Melissa Harris-Perry: Which I suppose is what we all want from home. From the place that we call home. That when you walk in, you can bring your whole self. It doesn't have to be cute. It can be all the things that it is.
Dr. Imani Woody: Often it's not.
Melissa Harris-Perry: It is often not. Your feet are allowed to stink in your own house.
Dr. Imani Woody: On your house, right? You can do those things. That's correct. Yes.
Melissa Harris-Perry: Talk to me a little bit about the education and training that goes into creating affirming housing.
Dr. Imani Woody: My PhD is in Human Services Nonprofit Management and I'm building housing. That's first. I didn't know what I didn't know until I was in the belly of the beast. It's not for the faint of heart. It's for if you have a passion because, in many instances, affordable housing doesn't make a lot of money. With Mary's House for older adults, we're not going to get rich with this. It's going to sustain itself but we're not going to get rich.
We had to figure out how that sustainability would happen in terms of having, when we say affordable, which can run the gamut of 30% of your income to let's say $2,000 a month or $3,000 a month for a studio. The education, I would think a passion. It would be great to have. But what we do have, we have an incredible board of advisors, consultants, people in the community, experts in construction, experts in program management, experts in fundraising, experts in development. The organization needs the education to develop it as the individual needs a passion and a persistence to move forward and get to the finish line.
Melissa Harris-Perry: Tell me about the Golden Girls bill.
Dr. Imani Woody: Awesome. The Golden Girls bill is being proposed in Washington DC City Council by council member Robert White. The Golden Girls bill is a bill that will allow elders to take in other elders in their home, to rent a space in their home. It will be a process wherein the homeowner can receive some funds and resources and the renter will receive funds and or resources.
The bottom line is that they're going to be together. We're going to nip social isolation in the bud. We're going to create families. Mary's House for older adults really loves this bill because we are creating families. Our vision like you may know that there are maybe eight to 12 of these units for affirming LGBTQ-SGL folks but ours is the only, Mary's House is the only one that is offering communal living. Building of families. The Golden Girls bill will build on that. It will build family and community.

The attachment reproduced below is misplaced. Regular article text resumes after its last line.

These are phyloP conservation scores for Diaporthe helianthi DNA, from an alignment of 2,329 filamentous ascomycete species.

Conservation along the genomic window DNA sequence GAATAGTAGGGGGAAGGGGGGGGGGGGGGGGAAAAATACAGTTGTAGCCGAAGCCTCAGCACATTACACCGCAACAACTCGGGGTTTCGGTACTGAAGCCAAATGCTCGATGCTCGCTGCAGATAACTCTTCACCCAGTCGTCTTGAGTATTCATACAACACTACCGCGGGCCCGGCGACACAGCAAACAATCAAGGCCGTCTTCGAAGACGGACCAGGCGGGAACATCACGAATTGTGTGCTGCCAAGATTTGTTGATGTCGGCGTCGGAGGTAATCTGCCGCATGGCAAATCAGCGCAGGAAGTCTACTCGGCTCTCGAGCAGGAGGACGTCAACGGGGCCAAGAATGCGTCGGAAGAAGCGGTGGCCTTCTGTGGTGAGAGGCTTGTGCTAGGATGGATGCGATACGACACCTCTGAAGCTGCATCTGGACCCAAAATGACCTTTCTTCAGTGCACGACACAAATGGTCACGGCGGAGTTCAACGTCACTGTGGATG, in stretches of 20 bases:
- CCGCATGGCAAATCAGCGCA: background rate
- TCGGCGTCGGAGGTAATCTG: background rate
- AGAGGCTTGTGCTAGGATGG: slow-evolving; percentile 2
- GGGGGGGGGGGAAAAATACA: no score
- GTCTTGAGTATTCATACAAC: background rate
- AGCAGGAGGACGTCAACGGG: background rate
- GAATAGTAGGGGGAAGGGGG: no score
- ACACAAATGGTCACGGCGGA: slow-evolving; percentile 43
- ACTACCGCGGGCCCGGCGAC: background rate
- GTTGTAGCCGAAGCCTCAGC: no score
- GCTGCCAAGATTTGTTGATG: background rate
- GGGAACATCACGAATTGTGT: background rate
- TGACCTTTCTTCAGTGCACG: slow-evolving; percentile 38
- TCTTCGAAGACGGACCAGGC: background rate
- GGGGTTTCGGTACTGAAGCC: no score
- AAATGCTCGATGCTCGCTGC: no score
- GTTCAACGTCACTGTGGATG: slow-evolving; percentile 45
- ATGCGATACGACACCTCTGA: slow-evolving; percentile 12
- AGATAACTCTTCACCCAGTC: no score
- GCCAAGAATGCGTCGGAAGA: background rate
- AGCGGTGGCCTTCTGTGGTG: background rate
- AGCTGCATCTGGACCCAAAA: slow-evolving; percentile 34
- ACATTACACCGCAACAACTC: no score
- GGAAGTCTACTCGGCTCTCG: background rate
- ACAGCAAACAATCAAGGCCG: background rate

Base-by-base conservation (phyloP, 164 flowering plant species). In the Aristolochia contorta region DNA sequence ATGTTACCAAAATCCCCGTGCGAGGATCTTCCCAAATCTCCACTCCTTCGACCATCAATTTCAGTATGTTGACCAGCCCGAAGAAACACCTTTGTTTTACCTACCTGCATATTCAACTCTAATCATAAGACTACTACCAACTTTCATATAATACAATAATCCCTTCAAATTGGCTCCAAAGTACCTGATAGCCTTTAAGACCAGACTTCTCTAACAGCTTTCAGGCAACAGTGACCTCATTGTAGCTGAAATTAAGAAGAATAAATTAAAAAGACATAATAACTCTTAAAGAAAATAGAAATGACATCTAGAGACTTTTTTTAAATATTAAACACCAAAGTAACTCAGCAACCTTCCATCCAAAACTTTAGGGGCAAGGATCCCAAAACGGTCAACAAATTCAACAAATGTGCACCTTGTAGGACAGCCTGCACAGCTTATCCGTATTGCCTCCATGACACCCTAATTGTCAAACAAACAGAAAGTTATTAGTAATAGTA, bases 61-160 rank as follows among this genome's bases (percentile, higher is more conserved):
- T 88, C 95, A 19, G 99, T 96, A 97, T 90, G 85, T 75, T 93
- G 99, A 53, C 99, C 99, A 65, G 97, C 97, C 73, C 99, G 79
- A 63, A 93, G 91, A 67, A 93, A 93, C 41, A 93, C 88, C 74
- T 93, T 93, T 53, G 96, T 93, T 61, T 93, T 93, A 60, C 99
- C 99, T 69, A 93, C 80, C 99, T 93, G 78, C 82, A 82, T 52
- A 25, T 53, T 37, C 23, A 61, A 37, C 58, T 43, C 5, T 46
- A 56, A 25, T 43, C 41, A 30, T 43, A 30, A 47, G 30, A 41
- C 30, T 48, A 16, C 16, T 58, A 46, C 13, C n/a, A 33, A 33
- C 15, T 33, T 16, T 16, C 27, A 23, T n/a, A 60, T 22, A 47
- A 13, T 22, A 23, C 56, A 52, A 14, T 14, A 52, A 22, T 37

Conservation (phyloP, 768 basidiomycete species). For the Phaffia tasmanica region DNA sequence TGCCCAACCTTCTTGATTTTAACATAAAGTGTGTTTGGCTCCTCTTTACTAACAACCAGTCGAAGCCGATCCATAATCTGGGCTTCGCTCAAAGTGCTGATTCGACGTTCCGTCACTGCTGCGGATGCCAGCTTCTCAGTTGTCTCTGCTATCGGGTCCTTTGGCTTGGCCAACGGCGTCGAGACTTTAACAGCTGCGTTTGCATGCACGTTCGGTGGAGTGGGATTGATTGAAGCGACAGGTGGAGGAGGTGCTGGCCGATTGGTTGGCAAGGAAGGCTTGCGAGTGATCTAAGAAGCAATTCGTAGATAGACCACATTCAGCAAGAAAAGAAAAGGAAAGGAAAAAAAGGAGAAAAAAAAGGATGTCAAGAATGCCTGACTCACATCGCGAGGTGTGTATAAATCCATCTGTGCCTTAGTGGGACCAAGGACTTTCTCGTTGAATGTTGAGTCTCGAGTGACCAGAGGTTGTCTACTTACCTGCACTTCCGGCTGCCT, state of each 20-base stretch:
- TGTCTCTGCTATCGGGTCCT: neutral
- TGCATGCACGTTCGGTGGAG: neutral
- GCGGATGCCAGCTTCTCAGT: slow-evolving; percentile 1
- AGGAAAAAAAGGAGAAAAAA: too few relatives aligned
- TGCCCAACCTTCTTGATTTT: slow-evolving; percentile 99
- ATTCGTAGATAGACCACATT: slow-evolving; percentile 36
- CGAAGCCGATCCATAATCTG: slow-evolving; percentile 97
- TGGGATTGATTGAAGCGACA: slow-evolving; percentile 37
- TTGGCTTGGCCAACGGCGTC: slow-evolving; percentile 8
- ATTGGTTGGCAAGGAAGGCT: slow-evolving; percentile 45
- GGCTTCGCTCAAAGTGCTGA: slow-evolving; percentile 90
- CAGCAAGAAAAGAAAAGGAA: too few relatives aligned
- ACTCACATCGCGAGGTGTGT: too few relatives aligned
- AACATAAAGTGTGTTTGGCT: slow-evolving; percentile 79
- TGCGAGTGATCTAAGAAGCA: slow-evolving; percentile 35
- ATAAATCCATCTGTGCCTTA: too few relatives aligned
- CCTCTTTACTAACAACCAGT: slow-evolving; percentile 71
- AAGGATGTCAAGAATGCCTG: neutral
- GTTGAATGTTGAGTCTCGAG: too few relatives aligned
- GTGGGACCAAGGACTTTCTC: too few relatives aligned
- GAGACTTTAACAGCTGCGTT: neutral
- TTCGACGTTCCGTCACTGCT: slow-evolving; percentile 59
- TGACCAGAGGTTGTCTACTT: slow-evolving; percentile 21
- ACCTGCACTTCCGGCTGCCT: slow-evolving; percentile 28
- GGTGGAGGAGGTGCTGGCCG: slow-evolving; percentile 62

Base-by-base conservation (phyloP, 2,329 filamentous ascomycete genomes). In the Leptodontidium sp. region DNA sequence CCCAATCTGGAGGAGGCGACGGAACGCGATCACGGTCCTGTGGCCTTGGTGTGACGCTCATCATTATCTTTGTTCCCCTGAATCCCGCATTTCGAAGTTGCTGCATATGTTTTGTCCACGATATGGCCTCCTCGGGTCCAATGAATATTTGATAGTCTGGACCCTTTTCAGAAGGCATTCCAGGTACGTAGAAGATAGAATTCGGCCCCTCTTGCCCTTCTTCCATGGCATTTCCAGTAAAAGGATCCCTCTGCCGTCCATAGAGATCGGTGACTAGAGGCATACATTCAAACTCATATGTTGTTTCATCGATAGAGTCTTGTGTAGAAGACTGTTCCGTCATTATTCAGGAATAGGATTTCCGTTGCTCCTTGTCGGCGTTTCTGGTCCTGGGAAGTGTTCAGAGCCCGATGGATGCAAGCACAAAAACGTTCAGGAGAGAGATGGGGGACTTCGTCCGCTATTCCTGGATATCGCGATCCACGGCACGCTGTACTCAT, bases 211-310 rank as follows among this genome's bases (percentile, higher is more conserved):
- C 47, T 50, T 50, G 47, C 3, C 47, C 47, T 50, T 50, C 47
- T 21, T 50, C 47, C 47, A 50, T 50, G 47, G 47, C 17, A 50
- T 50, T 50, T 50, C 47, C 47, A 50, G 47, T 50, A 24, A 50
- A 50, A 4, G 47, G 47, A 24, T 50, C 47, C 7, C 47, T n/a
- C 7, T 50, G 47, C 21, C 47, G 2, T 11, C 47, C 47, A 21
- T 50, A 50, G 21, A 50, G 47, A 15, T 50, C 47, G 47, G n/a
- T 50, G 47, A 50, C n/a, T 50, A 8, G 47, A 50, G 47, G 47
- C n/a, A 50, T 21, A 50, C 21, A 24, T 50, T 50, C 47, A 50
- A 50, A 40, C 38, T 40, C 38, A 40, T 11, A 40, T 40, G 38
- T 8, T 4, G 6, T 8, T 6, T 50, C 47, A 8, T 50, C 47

Melissa Harris-Perry: Nothing could make more clear how important that is than COVID-19. My own mother lives half a mile, not even from me, walking, walkable, bike riding distance. During COVID-19, especially during those early months before we were really clear how it was passed and how effective masking would be or any of that, I just didn't see my mother for months and she lives alone. Never was it clear that there's a reason why for most of human history, we have lived together in community because something like that happens and suddenly you need to be in your pod together in your Golden Girl's house.
Dr. Imani Woody: Yes, exactly. You need to be in your pod together. The pandemic was really an eye-opener, really did open our eyes to how our elders are perceived. Do you remember, Melissa, when some politicians were saying, "Old folks, take one for the team." There are still ethical concerns out there. If it's me, and it's a 25-year-old who needs the ventilator, somebody got to make that decision if there's only one.
There's ethics who decides who lives, who dies. There's a lot of things going on when we talk about elders and they being perceived as throwaway people. If you add the LGBTQ-SGL on top of that and add old on top of that, it's pretty sad.
Melissa Harris-Perry: What would it take to get a Mary's House in every community, in every neighborhood?
Dr. Imani Woody: That question warms my heart, Melissa, because that's what we're thinking. Mary's House in Washington, DC is our first one, and it's our first independent living residence. Our vision is to have independent living, assisted living, and hospice so that we have a continuum of care for this population. We want it in every city and it won't cost as much as the one we're building now, because we want to have donated homes. If it's a four-bedroom home, then it can be a four-bedroom Mary's House with a little upgrading so that it's communal friendly.
We want to have one in every city and country. Actually, Melissa, we were interviewed by some Russian folks who came over and wanted to hear about Mary's House. A French reporter came to us and wanted to know about it. Some folks in Germany wanted to learn about Mary's House. We see this communal living project for LGBTQ elders in particular all over the world.
Melissa Harris-Perry: Look at how your love for your father, your reflection on the realities of these intersectional identities. This might change the way that seniors live all around the world. Dr. Imani Woody, thank you for joining us on The Takeaway.